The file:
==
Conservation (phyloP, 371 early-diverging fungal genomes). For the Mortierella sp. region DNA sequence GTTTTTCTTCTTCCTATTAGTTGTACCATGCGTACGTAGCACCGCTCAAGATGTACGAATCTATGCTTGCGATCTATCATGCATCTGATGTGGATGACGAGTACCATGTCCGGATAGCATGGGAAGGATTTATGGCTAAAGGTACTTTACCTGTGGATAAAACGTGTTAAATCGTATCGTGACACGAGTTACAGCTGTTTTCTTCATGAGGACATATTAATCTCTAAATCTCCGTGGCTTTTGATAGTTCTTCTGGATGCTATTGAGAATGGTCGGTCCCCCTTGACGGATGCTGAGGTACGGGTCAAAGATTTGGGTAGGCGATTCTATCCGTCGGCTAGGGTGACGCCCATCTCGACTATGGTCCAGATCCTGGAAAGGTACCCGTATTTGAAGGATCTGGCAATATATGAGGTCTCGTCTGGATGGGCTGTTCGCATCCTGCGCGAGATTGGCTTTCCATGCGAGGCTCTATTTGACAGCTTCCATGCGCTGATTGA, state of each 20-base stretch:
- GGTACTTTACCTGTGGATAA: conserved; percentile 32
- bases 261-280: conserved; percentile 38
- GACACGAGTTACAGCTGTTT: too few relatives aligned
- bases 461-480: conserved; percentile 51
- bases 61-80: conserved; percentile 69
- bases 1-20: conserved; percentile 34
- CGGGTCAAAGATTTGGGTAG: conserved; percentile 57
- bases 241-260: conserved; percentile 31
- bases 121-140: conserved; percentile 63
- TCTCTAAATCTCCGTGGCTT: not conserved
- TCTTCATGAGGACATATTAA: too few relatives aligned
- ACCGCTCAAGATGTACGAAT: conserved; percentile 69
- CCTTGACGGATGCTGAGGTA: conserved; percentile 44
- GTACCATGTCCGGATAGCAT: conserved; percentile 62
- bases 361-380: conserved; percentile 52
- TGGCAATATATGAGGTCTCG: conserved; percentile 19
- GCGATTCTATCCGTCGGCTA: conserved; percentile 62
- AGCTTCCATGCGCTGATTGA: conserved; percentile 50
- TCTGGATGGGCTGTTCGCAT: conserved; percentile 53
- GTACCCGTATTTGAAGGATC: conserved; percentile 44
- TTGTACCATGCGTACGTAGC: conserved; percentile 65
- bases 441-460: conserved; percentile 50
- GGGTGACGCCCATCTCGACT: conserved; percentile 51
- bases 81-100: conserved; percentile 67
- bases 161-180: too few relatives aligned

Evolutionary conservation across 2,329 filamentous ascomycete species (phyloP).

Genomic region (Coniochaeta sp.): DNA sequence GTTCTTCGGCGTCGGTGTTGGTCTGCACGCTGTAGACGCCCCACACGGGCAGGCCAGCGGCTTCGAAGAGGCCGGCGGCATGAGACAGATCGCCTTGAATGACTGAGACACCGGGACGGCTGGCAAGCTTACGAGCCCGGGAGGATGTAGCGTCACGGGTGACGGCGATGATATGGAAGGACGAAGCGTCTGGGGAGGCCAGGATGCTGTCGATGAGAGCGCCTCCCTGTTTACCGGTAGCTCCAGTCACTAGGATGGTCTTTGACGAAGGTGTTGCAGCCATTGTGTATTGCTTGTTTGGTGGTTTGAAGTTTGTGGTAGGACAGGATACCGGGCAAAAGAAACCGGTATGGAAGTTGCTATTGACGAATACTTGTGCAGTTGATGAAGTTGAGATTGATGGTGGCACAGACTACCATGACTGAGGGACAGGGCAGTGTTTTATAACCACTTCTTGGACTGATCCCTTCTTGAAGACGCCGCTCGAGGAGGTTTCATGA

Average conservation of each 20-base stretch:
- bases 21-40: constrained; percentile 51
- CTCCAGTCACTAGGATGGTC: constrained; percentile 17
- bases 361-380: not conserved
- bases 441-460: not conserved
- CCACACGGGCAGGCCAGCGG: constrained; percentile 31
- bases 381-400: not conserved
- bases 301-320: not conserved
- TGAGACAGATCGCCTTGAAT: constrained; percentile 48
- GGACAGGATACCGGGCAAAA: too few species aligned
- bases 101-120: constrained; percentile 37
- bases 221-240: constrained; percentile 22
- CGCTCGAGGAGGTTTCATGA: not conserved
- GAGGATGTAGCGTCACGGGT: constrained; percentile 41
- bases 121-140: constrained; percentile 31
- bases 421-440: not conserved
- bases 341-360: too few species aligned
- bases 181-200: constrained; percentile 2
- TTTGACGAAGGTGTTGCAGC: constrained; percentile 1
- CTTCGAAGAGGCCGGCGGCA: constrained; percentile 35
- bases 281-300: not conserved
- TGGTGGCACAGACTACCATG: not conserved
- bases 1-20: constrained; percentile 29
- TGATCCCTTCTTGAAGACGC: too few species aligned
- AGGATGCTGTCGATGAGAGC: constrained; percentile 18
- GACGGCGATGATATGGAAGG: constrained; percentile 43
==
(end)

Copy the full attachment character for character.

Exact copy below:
Conservation (phyloP, 371 early-diverging fungal genomes). For the Mortierella sp. region DNA sequence GTTTTTCTTCTTCCTATTAGTTGTACCATGCGTACGTAGCACCGCTCAAGATGTACGAATCTATGCTTGCGATCTATCATGCATCTGATGTGGATGACGAGTACCATGTCCGGATAGCATGGGAAGGATTTATGGCTAAAGGTACTTTACCTGTGGATAAAACGTGTTAAATCGTATCGTGACACGAGTTACAGCTGTTTTCTTCATGAGGACATATTAATCTCTAAATCTCCGTGGCTTTTGATAGTTCTTCTGGATGCTATTGAGAATGGTCGGTCCCCCTTGACGGATGCTGAGGTACGGGTCAAAGATTTGGGTAGGCGATTCTATCCGTCGGCTAGGGTGACGCCCATCTCGACTATGGTCCAGATCCTGGAAAGGTACCCGTATTTGAAGGATCTGGCAATATATGAGGTCTCGTCTGGATGGGCTGTTCGCATCCTGCGCGAGATTGGCTTTCCATGCGAGGCTCTATTTGACAGCTTCCATGCGCTGATTGA, state of each 20-base stretch:
- GGTACTTTACCTGTGGATAA: conserved; percentile 32
- bases 261-280: conserved; percentile 38
- GACACGAGTTACAGCTGTTT: too few relatives aligned
- bases 461-480: conserved; percentile 51
- bases 61-80: conserved; percentile 69
- bases 1-20: conserved; percentile 34
- CGGGTCAAAGATTTGGGTAG: conserved; percentile 57
- bases 241-260: conserved; percentile 31
- bases 121-140: conserved; percentile 63
- TCTCTAAATCTCCGTGGCTT: not conserved
- TCTTCATGAGGACATATTAA: too few relatives aligned
- ACCGCTCAAGATGTACGAAT: conserved; percentile 69
- CCTTGACGGATGCTGAGGTA: conserved; percentile 44
- GTACCATGTCCGGATAGCAT: conserved; percentile 62
- bases 361-380: conserved; percentile 52
- TGGCAATATATGAGGTCTCG: conserved; percentile 19
- GCGATTCTATCCGTCGGCTA: conserved; percentile 62
- AGCTTCCATGCGCTGATTGA: conserved; percentile 50
- TCTGGATGGGCTGTTCGCAT: conserved; percentile 53
- GTACCCGTATTTGAAGGATC: conserved; percentile 44
- TTGTACCATGCGTACGTAGC: conserved; percentile 65
- bases 441-460: conserved; percentile 50
- GGGTGACGCCCATCTCGACT: conserved; percentile 51
- bases 81-100: conserved; percentile 67
- bases 161-180: too few relatives aligned

Evolutionary conservation across 2,329 filamentous ascomycete species (phyloP).

Genomic region (Coniochaeta sp.): DNA sequence GTTCTTCGGCGTCGGTGTTGGTCTGCACGCTGTAGACGCCCCACACGGGCAGGCCAGCGGCTTCGAAGAGGCCGGCGGCATGAGACAGATCGCCTTGAATGACTGAGACACCGGGACGGCTGGCAAGCTTACGAGCCCGGGAGGATGTAGCGTCACGGGTGACGGCGATGATATGGAAGGACGAAGCGTCTGGGGAGGCCAGGATGCTGTCGATGAGAGCGCCTCCCTGTTTACCGGTAGCTCCAGTCACTAGGATGGTCTTTGACGAAGGTGTTGCAGCCATTGTGTATTGCTTGTTTGGTGGTTTGAAGTTTGTGGTAGGACAGGATACCGGGCAAAAGAAACCGGTATGGAAGTTGCTATTGACGAATACTTGTGCAGTTGATGAAGTTGAGATTGATGGTGGCACAGACTACCATGACTGAGGGACAGGGCAGTGTTTTATAACCACTTCTTGGACTGATCCCTTCTTGAAGACGCCGCTCGAGGAGGTTTCATGA

Average conservation of each 20-base stretch:
- bases 21-40: constrained; percentile 51
- CTCCAGTCACTAGGATGGTC: constrained; percentile 17
- bases 361-380: not conserved
- bases 441-460: not conserved
- CCACACGGGCAGGCCAGCGG: constrained; percentile 31
- bases 381-400: not conserved
- bases 301-320: not conserved
- TGAGACAGATCGCCTTGAAT: constrained; percentile 48
- GGACAGGATACCGGGCAAAA: too few species aligned
- bases 101-120: constrained; percentile 37
- bases 221-240: constrained; percentile 22
- CGCTCGAGGAGGTTTCATGA: not conserved
- GAGGATGTAGCGTCACGGGT: constrained; percentile 41
- bases 121-140: constrained; percentile 31
- bases 421-440: not conserved
- bases 341-360: too few species aligned
- bases 181-200: constrained; percentile 2
- TTTGACGAAGGTGTTGCAGC: constrained; percentile 1
- CTTCGAAGAGGCCGGCGGCA: constrained; percentile 35
- bases 281-300: not conserved
- TGGTGGCACAGACTACCATG: not conserved
- bases 1-20: constrained; percentile 29
- TGATCCCTTCTTGAAGACGC: too few species aligned
- AGGATGCTGTCGATGAGAGC: constrained; percentile 18
- GACGGCGATGATATGGAAGG: constrained; percentile 43